Between October, 2007 and March, 2009, the S&P 500 lost 57 percent of its value. At the same time, the housing crisis destroyed home values in epic proportions, with many areas seeing real estate prices plunge by a higher percentage than the S&P. The financial carnage wiped out the savings of millions of Americans, cost millions of jobs, and forced the nation into a foreclosure crisis. 401(K) plans lost so much value that many people began calling them 101(K)s.
The oldest Millennial’s had just begun their working lives. Many promptly lost their jobs and money. If they had bought any real estate of started investing in retirement plans and the stock market, they bought at the top of the market and bore the full brunt of the crisis. Younger Millennial’s were still in school. They watched their parents lose their retirement savings, homes, and jobs. They watched college funds be devalued almost overnight.
Having experienced these dire times, Millennial’s have become a bit like depression-era people. Millennial’s have a preference for cash and lots of it. They may not be literally stuffing their mattresses with currency, but they are socking money away more than the previous three generations.
Cash is king:
In the Millennial realm, he or she who has cash reigns. Psychologically, this makes sense. If you came of age in a time of uncertainty, you are more likely to value security. Gen Xers and Boomers grew up in a time where buying a home was a certain path to long-term security. Jobs lasted decades or entire careers.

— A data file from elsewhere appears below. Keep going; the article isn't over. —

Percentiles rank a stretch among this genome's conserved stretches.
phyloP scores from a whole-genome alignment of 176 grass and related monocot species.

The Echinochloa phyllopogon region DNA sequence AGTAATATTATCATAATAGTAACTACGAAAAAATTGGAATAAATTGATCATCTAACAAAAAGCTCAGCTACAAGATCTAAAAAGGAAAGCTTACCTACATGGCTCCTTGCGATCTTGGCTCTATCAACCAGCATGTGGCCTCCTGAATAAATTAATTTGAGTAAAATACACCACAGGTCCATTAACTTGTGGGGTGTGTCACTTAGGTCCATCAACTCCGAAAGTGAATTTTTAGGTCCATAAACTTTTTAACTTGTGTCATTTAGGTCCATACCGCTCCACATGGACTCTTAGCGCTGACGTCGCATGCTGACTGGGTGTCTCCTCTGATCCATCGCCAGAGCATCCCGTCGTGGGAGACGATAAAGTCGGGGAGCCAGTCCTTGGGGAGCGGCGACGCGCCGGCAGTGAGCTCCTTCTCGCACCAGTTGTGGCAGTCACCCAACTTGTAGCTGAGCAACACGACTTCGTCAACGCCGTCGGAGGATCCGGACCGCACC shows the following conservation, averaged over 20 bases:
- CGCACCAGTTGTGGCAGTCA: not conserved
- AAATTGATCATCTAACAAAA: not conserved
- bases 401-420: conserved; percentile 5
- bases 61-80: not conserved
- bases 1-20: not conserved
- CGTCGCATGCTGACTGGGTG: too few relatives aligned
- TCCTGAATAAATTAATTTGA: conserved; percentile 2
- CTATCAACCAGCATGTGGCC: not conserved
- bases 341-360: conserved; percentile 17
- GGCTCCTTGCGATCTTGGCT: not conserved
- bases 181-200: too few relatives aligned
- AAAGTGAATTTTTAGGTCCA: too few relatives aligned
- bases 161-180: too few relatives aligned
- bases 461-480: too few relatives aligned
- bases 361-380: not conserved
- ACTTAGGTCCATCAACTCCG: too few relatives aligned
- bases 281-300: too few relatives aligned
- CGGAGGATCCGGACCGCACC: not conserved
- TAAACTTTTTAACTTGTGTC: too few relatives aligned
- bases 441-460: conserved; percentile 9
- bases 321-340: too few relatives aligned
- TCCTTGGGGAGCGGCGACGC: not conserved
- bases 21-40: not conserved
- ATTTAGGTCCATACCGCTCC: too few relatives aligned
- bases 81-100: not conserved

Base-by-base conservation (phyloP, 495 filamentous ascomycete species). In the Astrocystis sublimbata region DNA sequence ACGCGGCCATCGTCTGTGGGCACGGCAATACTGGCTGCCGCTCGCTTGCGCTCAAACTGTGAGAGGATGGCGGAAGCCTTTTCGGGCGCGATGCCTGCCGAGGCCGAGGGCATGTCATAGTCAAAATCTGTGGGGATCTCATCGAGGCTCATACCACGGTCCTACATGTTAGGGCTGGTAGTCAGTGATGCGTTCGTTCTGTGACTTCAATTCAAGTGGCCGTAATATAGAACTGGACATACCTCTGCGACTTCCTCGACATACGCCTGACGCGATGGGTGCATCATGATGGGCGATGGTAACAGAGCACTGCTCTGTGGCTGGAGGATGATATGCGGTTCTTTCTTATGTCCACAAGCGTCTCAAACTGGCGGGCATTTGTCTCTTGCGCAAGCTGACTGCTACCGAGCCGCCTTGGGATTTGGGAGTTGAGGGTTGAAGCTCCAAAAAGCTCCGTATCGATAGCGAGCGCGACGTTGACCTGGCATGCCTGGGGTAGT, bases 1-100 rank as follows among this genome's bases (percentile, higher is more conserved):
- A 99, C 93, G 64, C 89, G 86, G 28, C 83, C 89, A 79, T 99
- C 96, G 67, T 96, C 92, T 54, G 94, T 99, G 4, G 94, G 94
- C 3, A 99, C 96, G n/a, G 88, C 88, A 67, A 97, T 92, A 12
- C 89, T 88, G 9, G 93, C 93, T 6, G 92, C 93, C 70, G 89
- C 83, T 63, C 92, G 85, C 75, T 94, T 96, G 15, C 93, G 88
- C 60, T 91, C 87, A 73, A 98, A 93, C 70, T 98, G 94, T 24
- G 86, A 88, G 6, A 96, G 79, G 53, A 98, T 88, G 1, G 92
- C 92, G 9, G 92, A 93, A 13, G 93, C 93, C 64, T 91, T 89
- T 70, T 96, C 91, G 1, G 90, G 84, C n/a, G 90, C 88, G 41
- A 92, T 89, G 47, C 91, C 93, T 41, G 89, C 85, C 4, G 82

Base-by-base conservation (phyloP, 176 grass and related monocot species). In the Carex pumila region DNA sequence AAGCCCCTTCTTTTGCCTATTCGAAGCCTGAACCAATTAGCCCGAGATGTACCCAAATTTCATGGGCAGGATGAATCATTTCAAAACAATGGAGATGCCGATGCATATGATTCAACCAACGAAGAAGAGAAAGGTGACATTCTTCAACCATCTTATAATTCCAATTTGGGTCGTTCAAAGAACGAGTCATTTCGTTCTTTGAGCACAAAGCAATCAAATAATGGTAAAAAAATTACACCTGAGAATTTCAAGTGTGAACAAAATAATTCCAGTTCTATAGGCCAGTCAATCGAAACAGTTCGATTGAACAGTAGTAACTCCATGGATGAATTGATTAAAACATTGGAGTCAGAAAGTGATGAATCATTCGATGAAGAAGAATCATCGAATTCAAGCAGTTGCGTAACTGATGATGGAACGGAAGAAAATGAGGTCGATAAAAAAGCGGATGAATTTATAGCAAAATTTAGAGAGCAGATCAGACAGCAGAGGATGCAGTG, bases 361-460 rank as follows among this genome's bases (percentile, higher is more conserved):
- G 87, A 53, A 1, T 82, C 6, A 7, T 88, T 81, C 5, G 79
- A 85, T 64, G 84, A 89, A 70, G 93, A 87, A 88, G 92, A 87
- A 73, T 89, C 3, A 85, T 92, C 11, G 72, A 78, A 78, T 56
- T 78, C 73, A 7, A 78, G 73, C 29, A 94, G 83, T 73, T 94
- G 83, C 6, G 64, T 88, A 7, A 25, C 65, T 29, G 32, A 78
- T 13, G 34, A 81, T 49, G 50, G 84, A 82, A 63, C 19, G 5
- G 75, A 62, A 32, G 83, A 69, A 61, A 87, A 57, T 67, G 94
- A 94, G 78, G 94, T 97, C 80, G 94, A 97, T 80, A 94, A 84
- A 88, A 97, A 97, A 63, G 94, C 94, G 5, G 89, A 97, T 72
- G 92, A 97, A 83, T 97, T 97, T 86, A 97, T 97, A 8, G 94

Investing made sense. Over the long term, everyone knew stocks gained far more than bonds or savings accounts. Movies like Wall Street promoted the idea that the big money was on Wall Street, and you had to play the market if you expected to get wealthy.
Despite their young age, 42 percent of Millennial’s invest conservatively, a higher portion than Gen Xers and Boomers, even though the older generations are much closer to retirement. This is a strong statement by Millennial’s. They don’t trust the investment markets.
Millennial’s are remarkably good at saving:
Millennial’s bend toward financial conservatism extends beyond investments. They also save more than Gen Xers or Boomers ever did. Millennial’s average an 11 percent savings rate. When their parents or grandparents were their age, the U.S. savings rate was often negative.
The discipline shown by Millennial’s demonstrates that they feel the need to remain financially independent. They can no longer rely on an employer to provide salary and benefits into the far-flung future. They also feel they need to make their own plans for retirement. Growing up at the time of the downfalls of Enron and Bernie Madoff, they feel a need for more self-reliant.
Many Millennial’s also carry heavy student loan burdens. Being deeply indebted at such a young age can certainly cause anyone to be more conservative with their money. No one wants to default on their loans or stress about coming up with the payments every month. If Millennial’s live too close to the edge, they are likely to be forced to defer loan payments or even default, which means those student loans may be hanging over them for a very long time.